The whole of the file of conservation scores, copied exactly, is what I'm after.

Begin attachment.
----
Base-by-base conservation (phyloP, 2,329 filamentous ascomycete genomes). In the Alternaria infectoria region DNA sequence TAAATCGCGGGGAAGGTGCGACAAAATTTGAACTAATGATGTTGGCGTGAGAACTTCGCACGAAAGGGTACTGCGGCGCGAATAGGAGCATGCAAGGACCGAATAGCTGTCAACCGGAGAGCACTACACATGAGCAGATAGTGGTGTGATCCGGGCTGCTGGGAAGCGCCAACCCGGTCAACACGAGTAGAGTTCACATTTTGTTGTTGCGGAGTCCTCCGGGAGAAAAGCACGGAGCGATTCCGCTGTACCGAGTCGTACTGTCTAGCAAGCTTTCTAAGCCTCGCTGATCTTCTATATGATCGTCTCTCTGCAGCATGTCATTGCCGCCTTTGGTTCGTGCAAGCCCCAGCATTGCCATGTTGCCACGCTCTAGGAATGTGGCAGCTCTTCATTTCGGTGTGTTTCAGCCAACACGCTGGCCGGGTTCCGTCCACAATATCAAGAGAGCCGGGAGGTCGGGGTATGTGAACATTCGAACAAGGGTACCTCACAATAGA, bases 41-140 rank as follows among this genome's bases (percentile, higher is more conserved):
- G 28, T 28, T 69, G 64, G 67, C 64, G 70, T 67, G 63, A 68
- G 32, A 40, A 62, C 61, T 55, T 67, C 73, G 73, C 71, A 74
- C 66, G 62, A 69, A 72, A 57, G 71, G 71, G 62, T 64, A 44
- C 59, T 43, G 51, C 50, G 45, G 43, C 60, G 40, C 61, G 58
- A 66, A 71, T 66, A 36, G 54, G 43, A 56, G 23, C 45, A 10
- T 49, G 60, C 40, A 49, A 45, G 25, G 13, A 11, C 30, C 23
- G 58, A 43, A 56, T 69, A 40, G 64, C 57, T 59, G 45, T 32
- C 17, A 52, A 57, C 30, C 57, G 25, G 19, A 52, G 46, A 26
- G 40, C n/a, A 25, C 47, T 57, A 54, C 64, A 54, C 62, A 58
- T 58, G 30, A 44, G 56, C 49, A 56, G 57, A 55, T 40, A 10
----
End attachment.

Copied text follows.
Base-by-base conservation (phyloP, 2,329 filamentous ascomycete genomes). In the Alternaria infectoria region DNA sequence TAAATCGCGGGGAAGGTGCGACAAAATTTGAACTAATGATGTTGGCGTGAGAACTTCGCACGAAAGGGTACTGCGGCGCGAATAGGAGCATGCAAGGACCGAATAGCTGTCAACCGGAGAGCACTACACATGAGCAGATAGTGGTGTGATCCGGGCTGCTGGGAAGCGCCAACCCGGTCAACACGAGTAGAGTTCACATTTTGTTGTTGCGGAGTCCTCCGGGAGAAAAGCACGGAGCGATTCCGCTGTACCGAGTCGTACTGTCTAGCAAGCTTTCTAAGCCTCGCTGATCTTCTATATGATCGTCTCTCTGCAGCATGTCATTGCCGCCTTTGGTTCGTGCAAGCCCCAGCATTGCCATGTTGCCACGCTCTAGGAATGTGGCAGCTCTTCATTTCGGTGTGTTTCAGCCAACACGCTGGCCGGGTTCCGTCCACAATATCAAGAGAGCCGGGAGGTCGGGGTATGTGAACATTCGAACAAGGGTACCTCACAATAGA, bases 41-140 rank as follows among this genome's bases (percentile, higher is more conserved):
- G 28, T 28, T 69, G 64, G 67, C 64, G 70, T 67, G 63, A 68
- G 32, A 40, A 62, C 61, T 55, T 67, C 73, G 73, C 71, A 74
- C 66, G 62, A 69, A 72, A 57, G 71, G 71, G 62, T 64, A 44
- C 59, T 43, G 51, C 50, G 45, G 43, C 60, G 40, C 61, G 58
- A 66, A 71, T 66, A 36, G 54, G 43, A 56, G 23, C 45, A 10
- T 49, G 60, C 40, A 49, A 45, G 25, G 13, A 11, C 30, C 23
- G 58, A 43, A 56, T 69, A 40, G 64, C 57, T 59, G 45, T 32
- C 17, A 52, A 57, C 30, C 57, G 25, G 19, A 52, G 46, A 26
- G 40, C n/a, A 25, C 47, T 57, A 54, C 64, A 54, C 62, A 58
- T 58, G 30, A 44, G 56, C 49, A 56, G 57, A 55, T 40, A 10